1990 U.S. Open (golf)

From Wikipedia, the free encyclopedia - View original article

1990 U.S. Open
Tournament information
DatesJune 14–18, 1990
LocationMedinah, Illinois
Course(s)Medinah Country Club,
Course No. 3
Tour(s)PGA Tour
Length7,195 yards (6,579 m)
Field156 players, 68 after cut
Cut145 (+1)
Prize fund$1,200,000
Winner's share$220,000
United States Hale Irwin
280 (–8), playoff
Jump to: navigation, search
1990 U.S. Open
Tournament information
DatesJune 14–18, 1990
LocationMedinah, Illinois
Course(s)Medinah Country Club,
Course No. 3
Tour(s)PGA Tour
Length7,195 yards (6,579 m)
Field156 players, 68 after cut
Cut145 (+1)
Prize fund$1,200,000
Winner's share$220,000
United States Hale Irwin
280 (–8), playoff
Medinah CC is located in United States
Medinah CC
Medinah CC
Location in the United States

The 1990 U.S. Open was the 90th U.S. Open, held June 14–18 at Course No. 3 of Medinah Country Club in Medinah, Illinois, a suburb northwest of Chicago. Hale Irwin became the oldest U.S. Open champion by defeating Mike Donald at the 91st hole, the first in sudden-death, after the two tied in the 18-hole Monday playoff. It was Irwin's third U.S. Open title, with previous wins in 1974 and 1979.[1] Implemented decades earlier, it was the first use of sudden-death in the U.S. Open; the last tie in a playoff was in 1946. Sudden death was needed again in 1994 and 2008.

It was the third U.S. Open at Medinah, which previously hosted in 1949 and 1975. It later hosted the PGA Championship in 1999 and 2006, and the Ryder Cup in 2012.

Irwin was without a PGA Tour win in five years and 11 years removed from his last U.S. Open victory in 1979; he received a special exemption from the USGA to enter the tournament. Irwin began the final round in a tie for 20th place, four strokes back of leaders Billy Ray Brown and Donald. Playing well ahead of the leaders, Irwin fired a round of 67, which included a 45-foot (14 m) birdie putt at the 72nd hole. After the putt dropped, he provided the championship with its enduring image as he took a "victory lap" around the green, high-fiving spectators.[2] Irwin, however, had not won the championship yet as there were still golfers on the course with a chance to overtake him. Donald made par saves from 35 feet (11 m) on the 12th and from 15 feet (5 m) on the 14th before making bogey at the 16th. A two-putt par on the last tied him with Irwin, forcing an 18-hole Monday playoff. Brown and Nick Faldo finished a stroke out of the playoff in a tie for third place.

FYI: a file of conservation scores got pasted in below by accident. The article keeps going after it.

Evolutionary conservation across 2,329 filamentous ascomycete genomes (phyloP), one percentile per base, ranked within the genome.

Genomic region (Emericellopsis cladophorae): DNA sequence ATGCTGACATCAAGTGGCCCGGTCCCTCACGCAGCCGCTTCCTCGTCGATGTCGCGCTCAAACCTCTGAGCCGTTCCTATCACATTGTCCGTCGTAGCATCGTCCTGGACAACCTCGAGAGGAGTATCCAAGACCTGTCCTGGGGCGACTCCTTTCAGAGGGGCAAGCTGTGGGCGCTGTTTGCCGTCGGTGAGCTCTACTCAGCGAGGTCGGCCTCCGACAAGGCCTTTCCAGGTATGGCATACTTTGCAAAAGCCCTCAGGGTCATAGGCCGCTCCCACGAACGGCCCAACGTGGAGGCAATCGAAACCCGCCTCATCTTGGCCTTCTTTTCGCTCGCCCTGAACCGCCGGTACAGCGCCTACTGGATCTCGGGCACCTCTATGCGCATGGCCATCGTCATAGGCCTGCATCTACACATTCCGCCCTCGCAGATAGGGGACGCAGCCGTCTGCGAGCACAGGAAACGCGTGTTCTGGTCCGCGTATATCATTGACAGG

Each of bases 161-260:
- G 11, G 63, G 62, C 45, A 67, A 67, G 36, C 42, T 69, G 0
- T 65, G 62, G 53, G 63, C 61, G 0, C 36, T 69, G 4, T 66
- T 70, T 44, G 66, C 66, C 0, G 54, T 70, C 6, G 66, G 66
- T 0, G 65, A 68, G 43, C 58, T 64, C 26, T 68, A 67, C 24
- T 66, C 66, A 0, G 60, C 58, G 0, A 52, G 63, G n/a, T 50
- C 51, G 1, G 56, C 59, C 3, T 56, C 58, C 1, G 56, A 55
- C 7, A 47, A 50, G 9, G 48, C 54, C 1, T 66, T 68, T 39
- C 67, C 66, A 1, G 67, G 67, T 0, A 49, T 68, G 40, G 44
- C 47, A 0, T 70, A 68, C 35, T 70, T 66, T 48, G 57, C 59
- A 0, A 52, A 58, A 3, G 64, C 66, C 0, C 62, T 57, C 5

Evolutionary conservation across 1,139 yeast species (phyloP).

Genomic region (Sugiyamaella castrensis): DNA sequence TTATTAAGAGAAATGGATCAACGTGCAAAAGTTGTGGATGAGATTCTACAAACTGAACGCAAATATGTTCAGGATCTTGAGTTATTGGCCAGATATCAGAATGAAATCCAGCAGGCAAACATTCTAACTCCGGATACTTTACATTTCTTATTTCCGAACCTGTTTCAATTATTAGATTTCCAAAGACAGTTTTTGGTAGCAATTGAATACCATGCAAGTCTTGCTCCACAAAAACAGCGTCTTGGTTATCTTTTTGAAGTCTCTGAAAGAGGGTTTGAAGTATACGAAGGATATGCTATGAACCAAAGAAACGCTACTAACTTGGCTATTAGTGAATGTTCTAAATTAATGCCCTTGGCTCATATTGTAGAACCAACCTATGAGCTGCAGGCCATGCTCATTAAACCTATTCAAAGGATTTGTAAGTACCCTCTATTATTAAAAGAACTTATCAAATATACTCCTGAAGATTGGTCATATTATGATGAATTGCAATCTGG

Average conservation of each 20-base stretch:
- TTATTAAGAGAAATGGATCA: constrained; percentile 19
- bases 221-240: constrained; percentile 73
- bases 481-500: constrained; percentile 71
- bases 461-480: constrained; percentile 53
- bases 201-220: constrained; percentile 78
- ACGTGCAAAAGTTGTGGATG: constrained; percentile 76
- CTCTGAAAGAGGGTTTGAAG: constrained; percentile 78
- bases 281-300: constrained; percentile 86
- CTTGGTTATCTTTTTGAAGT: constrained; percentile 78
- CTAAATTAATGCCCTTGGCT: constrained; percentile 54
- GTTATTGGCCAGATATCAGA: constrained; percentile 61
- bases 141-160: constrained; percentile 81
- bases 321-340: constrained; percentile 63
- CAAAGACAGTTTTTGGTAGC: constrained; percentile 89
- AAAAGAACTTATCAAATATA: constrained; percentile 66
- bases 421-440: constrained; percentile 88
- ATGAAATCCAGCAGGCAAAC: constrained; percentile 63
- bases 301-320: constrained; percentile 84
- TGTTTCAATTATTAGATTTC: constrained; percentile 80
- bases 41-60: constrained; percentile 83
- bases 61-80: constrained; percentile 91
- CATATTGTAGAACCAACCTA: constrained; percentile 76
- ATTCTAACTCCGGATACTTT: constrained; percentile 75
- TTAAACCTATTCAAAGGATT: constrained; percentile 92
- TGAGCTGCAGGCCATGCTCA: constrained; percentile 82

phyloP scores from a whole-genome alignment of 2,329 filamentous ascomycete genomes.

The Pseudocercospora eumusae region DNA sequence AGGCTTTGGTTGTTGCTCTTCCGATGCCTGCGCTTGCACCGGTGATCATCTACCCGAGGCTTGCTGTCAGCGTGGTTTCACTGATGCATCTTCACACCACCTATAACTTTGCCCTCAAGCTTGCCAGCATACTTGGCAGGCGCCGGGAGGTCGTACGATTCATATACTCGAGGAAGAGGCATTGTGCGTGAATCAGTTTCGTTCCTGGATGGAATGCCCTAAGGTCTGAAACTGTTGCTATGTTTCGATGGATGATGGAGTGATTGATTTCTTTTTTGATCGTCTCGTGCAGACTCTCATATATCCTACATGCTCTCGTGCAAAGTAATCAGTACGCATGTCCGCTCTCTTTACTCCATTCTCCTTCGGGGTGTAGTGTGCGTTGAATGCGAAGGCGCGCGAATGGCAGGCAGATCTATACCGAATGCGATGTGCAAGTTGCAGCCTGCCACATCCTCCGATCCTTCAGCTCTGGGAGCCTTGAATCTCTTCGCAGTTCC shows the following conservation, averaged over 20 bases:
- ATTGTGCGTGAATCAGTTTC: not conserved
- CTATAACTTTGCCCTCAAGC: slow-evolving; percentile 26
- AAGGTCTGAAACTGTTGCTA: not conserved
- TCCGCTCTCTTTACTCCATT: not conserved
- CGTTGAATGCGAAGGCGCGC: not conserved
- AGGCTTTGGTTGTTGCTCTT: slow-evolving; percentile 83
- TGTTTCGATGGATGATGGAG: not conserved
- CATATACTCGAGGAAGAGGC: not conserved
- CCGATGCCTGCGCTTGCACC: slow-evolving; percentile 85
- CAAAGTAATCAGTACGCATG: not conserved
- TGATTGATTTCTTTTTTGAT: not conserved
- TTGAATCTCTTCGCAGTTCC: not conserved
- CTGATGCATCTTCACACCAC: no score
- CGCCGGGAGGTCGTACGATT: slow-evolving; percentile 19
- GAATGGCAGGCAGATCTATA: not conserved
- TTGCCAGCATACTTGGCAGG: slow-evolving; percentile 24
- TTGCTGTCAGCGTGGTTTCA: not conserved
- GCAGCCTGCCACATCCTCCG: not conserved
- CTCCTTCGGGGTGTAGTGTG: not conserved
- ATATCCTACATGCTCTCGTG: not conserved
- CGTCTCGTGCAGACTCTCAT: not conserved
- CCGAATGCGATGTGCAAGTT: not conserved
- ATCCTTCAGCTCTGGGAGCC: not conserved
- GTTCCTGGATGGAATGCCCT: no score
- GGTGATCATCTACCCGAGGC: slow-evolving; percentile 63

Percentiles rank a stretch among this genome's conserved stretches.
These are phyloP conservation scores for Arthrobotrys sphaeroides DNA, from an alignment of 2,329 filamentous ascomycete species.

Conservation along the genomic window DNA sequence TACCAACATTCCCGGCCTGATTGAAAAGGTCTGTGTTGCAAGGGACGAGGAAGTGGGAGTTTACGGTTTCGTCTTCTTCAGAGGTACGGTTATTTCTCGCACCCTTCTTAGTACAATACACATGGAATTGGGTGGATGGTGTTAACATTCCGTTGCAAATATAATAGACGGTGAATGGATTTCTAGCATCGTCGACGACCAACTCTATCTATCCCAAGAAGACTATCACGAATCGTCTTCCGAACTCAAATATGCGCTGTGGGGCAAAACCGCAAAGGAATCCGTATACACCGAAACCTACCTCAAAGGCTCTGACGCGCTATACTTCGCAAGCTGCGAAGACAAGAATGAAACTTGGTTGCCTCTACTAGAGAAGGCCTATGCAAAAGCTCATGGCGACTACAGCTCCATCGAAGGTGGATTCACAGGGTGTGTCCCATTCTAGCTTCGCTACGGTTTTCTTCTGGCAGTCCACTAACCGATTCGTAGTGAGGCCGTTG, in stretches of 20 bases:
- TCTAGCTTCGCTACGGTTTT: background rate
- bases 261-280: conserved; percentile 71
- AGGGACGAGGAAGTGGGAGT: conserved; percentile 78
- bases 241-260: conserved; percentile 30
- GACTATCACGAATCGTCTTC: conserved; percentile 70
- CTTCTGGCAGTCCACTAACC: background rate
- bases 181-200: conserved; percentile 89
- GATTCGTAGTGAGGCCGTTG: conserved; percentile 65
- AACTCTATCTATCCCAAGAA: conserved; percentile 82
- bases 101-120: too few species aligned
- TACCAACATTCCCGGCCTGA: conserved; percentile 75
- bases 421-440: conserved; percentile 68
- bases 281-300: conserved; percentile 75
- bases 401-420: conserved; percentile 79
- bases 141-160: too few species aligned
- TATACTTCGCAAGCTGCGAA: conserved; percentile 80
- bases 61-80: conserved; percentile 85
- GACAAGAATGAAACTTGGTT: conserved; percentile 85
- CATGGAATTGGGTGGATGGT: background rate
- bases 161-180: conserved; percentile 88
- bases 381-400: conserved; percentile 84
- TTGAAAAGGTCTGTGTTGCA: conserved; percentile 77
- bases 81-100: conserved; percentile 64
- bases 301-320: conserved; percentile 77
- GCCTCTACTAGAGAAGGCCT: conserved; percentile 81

In the playoff, Donald took a two-shot lead to the 16th tee. Needing a birdie, Irwin responded with a brilliant 2-iron approach and got within one. After both players parred the 17th, Irwin made par at the last, giving Donald a chance to win the championship. His par putt, however, narrowly slid by, implementing sudden-death for the first time in U.S. Open history. (Previous playoff ties went on to play additional full rounds, the last of which was in 1946.) Irwin needed just one more hole, recording a birdie at the par-4 1st to win the championship.

At 45 years and 15 days, Irwin became the oldest winner of the U.S. Open, surpassing the record set in 1986 by Raymond Floyd by fifteen months. Through 2012, Irwin remains the oldest winner.

Curtis Strange attempted to win his third consecutive U.S. Open; he began the final round just two off the lead, but a final round 75 dropped him back to 21st place. Amateurs Phil Mickelson and David Duval made their major championship debuts, finishing in 29th and 56th place, respectively.

Scoring conditions were ideal throughout the week, with a record 39 under-par rounds in the first round and 47 in the second. A total of 28 players finished the tournament under-par, a new U.S. Open record.

Past champions in the field[edit]

Made the cut[edit]

PlayerCountryYear(s) wonR1R2R3R4TotalTo parFinish